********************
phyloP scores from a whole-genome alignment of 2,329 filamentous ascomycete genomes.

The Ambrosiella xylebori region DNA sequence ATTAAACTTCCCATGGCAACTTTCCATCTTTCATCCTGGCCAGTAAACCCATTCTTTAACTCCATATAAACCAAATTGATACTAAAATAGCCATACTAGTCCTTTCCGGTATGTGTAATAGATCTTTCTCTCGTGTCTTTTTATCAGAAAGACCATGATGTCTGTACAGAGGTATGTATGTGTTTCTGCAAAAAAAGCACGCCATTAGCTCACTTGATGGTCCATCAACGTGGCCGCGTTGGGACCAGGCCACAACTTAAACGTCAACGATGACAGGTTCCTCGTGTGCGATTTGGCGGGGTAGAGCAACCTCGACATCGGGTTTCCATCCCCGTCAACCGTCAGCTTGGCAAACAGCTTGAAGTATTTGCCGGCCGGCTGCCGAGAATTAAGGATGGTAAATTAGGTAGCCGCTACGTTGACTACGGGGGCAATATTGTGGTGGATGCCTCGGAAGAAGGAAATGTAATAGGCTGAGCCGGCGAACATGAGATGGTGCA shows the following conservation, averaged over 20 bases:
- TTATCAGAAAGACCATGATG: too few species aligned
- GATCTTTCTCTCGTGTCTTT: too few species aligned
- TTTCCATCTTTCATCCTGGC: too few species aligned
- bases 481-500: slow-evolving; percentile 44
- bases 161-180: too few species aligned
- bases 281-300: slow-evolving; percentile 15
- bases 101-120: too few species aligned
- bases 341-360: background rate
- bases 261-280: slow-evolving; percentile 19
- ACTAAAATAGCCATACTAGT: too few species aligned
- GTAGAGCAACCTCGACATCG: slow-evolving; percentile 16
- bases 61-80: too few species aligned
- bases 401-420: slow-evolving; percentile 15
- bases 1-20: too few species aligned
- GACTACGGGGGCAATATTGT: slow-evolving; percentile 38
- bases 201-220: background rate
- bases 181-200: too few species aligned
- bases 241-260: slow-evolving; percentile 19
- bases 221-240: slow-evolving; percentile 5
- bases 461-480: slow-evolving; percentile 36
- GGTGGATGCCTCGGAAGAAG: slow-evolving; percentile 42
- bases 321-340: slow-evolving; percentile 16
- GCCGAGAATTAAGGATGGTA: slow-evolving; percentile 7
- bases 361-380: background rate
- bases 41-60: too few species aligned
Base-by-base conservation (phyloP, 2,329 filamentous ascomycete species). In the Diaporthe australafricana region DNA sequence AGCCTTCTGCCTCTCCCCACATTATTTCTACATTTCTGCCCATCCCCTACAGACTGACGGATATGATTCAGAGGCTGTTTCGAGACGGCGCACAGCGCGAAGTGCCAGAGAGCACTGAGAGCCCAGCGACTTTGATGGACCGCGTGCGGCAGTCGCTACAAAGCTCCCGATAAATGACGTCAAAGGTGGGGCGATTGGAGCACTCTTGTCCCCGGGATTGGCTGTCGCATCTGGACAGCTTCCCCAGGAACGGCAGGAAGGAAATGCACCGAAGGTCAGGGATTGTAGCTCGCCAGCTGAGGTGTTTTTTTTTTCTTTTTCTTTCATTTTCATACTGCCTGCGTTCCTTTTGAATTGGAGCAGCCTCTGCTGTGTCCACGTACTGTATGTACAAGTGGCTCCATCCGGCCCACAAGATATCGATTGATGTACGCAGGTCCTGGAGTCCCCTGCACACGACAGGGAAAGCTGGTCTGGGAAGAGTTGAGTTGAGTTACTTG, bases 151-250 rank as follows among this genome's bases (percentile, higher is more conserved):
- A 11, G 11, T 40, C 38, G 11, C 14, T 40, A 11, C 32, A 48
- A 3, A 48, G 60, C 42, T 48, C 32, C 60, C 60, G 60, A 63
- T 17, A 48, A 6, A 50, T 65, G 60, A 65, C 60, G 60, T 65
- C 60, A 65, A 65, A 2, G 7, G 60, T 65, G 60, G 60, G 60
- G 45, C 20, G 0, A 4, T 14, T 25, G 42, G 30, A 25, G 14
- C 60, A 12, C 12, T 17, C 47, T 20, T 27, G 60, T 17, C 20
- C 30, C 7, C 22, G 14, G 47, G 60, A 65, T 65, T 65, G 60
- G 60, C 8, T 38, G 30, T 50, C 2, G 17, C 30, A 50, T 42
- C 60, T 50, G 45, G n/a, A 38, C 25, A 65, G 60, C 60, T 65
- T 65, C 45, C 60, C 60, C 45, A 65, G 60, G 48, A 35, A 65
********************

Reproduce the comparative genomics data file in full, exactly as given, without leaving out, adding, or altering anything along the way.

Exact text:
phyloP scores from a whole-genome alignment of 2,329 filamentous ascomycete genomes.

The Ambrosiella xylebori region DNA sequence ATTAAACTTCCCATGGCAACTTTCCATCTTTCATCCTGGCCAGTAAACCCATTCTTTAACTCCATATAAACCAAATTGATACTAAAATAGCCATACTAGTCCTTTCCGGTATGTGTAATAGATCTTTCTCTCGTGTCTTTTTATCAGAAAGACCATGATGTCTGTACAGAGGTATGTATGTGTTTCTGCAAAAAAAGCACGCCATTAGCTCACTTGATGGTCCATCAACGTGGCCGCGTTGGGACCAGGCCACAACTTAAACGTCAACGATGACAGGTTCCTCGTGTGCGATTTGGCGGGGTAGAGCAACCTCGACATCGGGTTTCCATCCCCGTCAACCGTCAGCTTGGCAAACAGCTTGAAGTATTTGCCGGCCGGCTGCCGAGAATTAAGGATGGTAAATTAGGTAGCCGCTACGTTGACTACGGGGGCAATATTGTGGTGGATGCCTCGGAAGAAGGAAATGTAATAGGCTGAGCCGGCGAACATGAGATGGTGCA shows the following conservation, averaged over 20 bases:
- TTATCAGAAAGACCATGATG: too few species aligned
- GATCTTTCTCTCGTGTCTTT: too few species aligned
- TTTCCATCTTTCATCCTGGC: too few species aligned
- bases 481-500: slow-evolving; percentile 44
- bases 161-180: too few species aligned
- bases 281-300: slow-evolving; percentile 15
- bases 101-120: too few species aligned
- bases 341-360: background rate
- bases 261-280: slow-evolving; percentile 19
- ACTAAAATAGCCATACTAGT: too few species aligned
- GTAGAGCAACCTCGACATCG: slow-evolving; percentile 16
- bases 61-80: too few species aligned
- bases 401-420: slow-evolving; percentile 15
- bases 1-20: too few species aligned
- GACTACGGGGGCAATATTGT: slow-evolving; percentile 38
- bases 201-220: background rate
- bases 181-200: too few species aligned
- bases 241-260: slow-evolving; percentile 19
- bases 221-240: slow-evolving; percentile 5
- bases 461-480: slow-evolving; percentile 36
- GGTGGATGCCTCGGAAGAAG: slow-evolving; percentile 42
- bases 321-340: slow-evolving; percentile 16
- GCCGAGAATTAAGGATGGTA: slow-evolving; percentile 7
- bases 361-380: background rate
- bases 41-60: too few species aligned
Base-by-base conservation (phyloP, 2,329 filamentous ascomycete species). In the Diaporthe australafricana region DNA sequence AGCCTTCTGCCTCTCCCCACATTATTTCTACATTTCTGCCCATCCCCTACAGACTGACGGATATGATTCAGAGGCTGTTTCGAGACGGCGCACAGCGCGAAGTGCCAGAGAGCACTGAGAGCCCAGCGACTTTGATGGACCGCGTGCGGCAGTCGCTACAAAGCTCCCGATAAATGACGTCAAAGGTGGGGCGATTGGAGCACTCTTGTCCCCGGGATTGGCTGTCGCATCTGGACAGCTTCCCCAGGAACGGCAGGAAGGAAATGCACCGAAGGTCAGGGATTGTAGCTCGCCAGCTGAGGTGTTTTTTTTTTCTTTTTCTTTCATTTTCATACTGCCTGCGTTCCTTTTGAATTGGAGCAGCCTCTGCTGTGTCCACGTACTGTATGTACAAGTGGCTCCATCCGGCCCACAAGATATCGATTGATGTACGCAGGTCCTGGAGTCCCCTGCACACGACAGGGAAAGCTGGTCTGGGAAGAGTTGAGTTGAGTTACTTG, bases 151-250 rank as follows among this genome's bases (percentile, higher is more conserved):
- A 11, G 11, T 40, C 38, G 11, C 14, T 40, A 11, C 32, A 48
- A 3, A 48, G 60, C 42, T 48, C 32, C 60, C 60, G 60, A 63
- T 17, A 48, A 6, A 50, T 65, G 60, A 65, C 60, G 60, T 65
- C 60, A 65, A 65, A 2, G 7, G 60, T 65, G 60, G 60, G 60
- G 45, C 20, G 0, A 4, T 14, T 25, G 42, G 30, A 25, G 14
- C 60, A 12, C 12, T 17, C 47, T 20, T 27, G 60, T 17, C 20
- C 30, C 7, C 22, G 14, G 47, G 60, A 65, T 65, T 65, G 60
- G 60, C 8, T 38, G 30, T 50, C 2, G 17, C 30, A 50, T 42
- C 60, T 50, G 45, G n/a, A 38, C 25, A 65, G 60, C 60, T 65
- T 65, C 45, C 60, C 60, C 45, A 65, G 60, G 48, A 35, A 65